A Plan to Get Cubs to Eight Starting Pitchers

Yes, you read that right. The Cubs will need to stock up on potential starting pitchers to start the season to provide the level of insurance necessary to be a 90+ win team. Not only does redundancy protect against injury, but it saves them from having to start a terrible option every five days, which can rack up losses quickly.

Last year, the Cubs had Lester/Arrieta/Hendricks/Lackey as the base. They added Brett Anderson and Eddie Butler, with Mike Montgomery available out of the bullpen. Everybody had starts, including several by Jose Quintana following the trade in the second half and an appearance by Jen-Ho Tseng after promoting him from AAA in September.

They were able to keep Anderson for some time on the DL, Tseng in the minors and Monty in the pen, giving them eight possible starters at any one point. For the most part, anyway. Based on what the Cubs have done in the past, here is what I predict they will do to prep for 2018:

• Start with the base of Lester/Hendricks/Quintana. That’s three.

• Sign Alex Cobb. He’s your lower-dollar Lackey replacement. Substitute with another middle-tier pitcher if they can’t get Cobb for what they are willing to pay. That’s four.

• Trade for the Chris  Archer. Substitute Carlos Carrasco, Danny Salazar, Michael Fulmer, etc. Give up a proven position player or two for a proven pitcher. That’s five.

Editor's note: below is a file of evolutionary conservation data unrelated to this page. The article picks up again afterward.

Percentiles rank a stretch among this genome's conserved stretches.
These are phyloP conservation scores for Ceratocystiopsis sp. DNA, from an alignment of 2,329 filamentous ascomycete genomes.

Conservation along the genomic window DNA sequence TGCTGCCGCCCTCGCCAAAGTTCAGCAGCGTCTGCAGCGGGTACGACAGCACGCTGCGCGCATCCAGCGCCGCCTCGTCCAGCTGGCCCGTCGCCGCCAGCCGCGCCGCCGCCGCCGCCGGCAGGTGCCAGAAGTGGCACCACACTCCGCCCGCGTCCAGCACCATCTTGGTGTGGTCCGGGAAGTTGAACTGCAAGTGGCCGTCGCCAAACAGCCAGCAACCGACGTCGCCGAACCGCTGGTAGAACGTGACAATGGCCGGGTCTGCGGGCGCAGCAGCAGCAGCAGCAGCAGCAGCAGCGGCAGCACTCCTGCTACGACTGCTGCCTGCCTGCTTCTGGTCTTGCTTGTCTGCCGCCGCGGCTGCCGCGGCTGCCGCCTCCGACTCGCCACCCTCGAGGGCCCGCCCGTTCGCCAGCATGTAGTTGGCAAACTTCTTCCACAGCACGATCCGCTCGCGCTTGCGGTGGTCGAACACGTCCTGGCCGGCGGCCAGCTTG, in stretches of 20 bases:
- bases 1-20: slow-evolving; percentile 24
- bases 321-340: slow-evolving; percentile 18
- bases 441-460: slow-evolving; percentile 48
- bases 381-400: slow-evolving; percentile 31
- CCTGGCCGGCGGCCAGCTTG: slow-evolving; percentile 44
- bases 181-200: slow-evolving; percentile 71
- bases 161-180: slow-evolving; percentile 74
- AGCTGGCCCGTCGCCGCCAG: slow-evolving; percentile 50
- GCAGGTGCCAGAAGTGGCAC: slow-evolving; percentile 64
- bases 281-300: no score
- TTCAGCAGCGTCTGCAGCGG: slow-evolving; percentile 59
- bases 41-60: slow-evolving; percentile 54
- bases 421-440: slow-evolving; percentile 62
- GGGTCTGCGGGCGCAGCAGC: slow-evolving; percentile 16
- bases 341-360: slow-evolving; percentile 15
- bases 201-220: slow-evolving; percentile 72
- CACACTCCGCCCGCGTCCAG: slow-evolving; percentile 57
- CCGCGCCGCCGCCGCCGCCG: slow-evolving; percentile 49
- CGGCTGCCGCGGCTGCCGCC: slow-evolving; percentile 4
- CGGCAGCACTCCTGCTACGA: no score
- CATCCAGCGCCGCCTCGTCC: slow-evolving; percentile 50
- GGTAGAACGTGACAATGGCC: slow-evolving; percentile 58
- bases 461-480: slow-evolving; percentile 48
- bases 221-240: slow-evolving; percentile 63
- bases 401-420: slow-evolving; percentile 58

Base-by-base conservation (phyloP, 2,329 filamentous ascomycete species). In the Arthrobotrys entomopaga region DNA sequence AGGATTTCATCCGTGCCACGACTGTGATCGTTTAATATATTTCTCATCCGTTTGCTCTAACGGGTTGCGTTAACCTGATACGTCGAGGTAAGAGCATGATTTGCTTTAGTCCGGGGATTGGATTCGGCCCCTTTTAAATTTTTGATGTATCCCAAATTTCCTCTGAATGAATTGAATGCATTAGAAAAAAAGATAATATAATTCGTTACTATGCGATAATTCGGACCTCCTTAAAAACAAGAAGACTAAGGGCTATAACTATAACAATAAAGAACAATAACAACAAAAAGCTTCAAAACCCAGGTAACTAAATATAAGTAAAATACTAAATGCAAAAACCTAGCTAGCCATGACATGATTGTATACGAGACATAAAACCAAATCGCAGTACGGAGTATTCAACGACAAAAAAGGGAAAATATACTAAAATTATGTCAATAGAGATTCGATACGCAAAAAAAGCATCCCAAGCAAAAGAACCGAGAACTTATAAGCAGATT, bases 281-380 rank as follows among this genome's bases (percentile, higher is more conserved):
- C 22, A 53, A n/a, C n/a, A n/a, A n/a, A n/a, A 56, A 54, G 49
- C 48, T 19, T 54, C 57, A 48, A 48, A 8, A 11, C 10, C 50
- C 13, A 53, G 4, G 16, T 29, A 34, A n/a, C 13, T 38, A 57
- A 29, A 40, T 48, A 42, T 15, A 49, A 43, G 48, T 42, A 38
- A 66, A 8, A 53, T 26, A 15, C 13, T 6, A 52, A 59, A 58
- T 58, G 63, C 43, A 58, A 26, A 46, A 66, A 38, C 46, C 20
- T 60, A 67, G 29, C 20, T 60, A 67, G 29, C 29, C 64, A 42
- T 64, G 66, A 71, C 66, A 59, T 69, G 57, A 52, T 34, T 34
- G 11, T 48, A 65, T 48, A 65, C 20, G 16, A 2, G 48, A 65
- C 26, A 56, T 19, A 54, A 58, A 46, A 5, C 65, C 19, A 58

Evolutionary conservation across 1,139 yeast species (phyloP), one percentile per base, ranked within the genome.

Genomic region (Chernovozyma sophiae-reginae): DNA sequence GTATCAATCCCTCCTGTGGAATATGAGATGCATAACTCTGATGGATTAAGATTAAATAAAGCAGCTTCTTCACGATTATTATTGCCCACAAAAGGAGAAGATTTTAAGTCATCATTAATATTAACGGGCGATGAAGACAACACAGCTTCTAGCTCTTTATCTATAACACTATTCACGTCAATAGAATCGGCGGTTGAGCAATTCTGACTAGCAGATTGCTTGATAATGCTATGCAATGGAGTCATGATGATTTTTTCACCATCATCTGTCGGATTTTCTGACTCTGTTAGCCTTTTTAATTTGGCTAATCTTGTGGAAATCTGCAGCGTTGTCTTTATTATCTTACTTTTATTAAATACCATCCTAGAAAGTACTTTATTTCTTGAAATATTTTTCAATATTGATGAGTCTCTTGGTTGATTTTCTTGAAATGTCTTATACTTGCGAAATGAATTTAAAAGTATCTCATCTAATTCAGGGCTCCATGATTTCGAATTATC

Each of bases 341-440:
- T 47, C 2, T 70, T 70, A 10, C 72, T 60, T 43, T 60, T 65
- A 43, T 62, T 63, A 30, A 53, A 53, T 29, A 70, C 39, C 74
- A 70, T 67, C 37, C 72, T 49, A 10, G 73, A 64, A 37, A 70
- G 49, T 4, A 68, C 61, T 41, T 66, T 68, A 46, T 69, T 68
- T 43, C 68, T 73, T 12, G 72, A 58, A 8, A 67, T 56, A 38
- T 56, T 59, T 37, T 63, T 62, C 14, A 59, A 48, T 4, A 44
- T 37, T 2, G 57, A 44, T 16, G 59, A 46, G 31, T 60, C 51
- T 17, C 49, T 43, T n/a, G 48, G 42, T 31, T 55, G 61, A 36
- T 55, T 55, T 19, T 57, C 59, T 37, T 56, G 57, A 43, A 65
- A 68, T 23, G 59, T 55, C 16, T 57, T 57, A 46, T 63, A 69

• Stash Monty in the ‘pen again. Starter insurance, plus a huge value in his own right. He makes six.

• Stash Tseng in AAA. The Cubs may need an extra pitcher they can call up and send down for spot starts. He’s that guy, unless he’s so dominant that they cannot ignore him. Up to seven.

• Sign a veteran to be AAA depth. He’s No. 8, but depending on what agreements the front office makes with him, he might get a shot before some of the other options, or else they will have to offer him his release.

• The menagerie: Between Adbert Alzolay, Rob Zastryzny, Stephen Perakslis, Seth Frankoff and others, at least one will be having a good year. If it gets to the point that someone other than Tseng is getting major league starts, either a guy is absolutely brilliant in the minors (Tseng’s 1.8 ERA in AAA in 2017), or the core rotation pitchers are in shambles.

That’s the plan. Seems like a lot of of work to line up the guys after the five starters, but when you expect to be a contender, you need all the insurance you can get.

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